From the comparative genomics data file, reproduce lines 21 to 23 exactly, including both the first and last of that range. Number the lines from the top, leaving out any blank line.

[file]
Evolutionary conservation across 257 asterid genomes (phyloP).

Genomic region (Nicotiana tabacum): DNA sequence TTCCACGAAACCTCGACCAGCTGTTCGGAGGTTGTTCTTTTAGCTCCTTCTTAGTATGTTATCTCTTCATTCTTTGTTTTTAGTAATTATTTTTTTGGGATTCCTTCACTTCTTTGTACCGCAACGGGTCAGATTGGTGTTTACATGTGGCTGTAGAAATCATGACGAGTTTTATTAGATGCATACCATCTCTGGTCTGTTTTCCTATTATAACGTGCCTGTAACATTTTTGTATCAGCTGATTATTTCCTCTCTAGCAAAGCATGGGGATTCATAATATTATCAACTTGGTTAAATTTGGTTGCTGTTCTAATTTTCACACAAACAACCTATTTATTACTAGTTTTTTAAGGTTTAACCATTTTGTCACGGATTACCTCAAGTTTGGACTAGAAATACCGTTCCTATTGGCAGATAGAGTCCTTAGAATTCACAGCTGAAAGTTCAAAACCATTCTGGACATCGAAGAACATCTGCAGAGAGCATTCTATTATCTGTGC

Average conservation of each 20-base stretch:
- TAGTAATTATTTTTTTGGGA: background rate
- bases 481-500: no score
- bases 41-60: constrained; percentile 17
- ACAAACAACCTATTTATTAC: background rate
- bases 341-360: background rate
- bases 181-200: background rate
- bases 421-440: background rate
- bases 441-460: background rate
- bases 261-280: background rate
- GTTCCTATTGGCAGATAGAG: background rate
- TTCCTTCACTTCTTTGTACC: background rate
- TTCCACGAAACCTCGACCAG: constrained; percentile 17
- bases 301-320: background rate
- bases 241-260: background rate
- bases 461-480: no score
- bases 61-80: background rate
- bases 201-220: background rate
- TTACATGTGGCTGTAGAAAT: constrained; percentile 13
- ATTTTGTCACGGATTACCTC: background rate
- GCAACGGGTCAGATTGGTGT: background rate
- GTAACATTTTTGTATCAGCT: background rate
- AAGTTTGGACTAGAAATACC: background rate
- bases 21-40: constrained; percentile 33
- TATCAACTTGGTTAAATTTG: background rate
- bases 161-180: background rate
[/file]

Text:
- TTACATGTGGCTGTAGAAAT: constrained; percentile 13
- ATTTTGTCACGGATTACCTC: background rate
- GCAACGGGTCAGATTGGTGT: background rate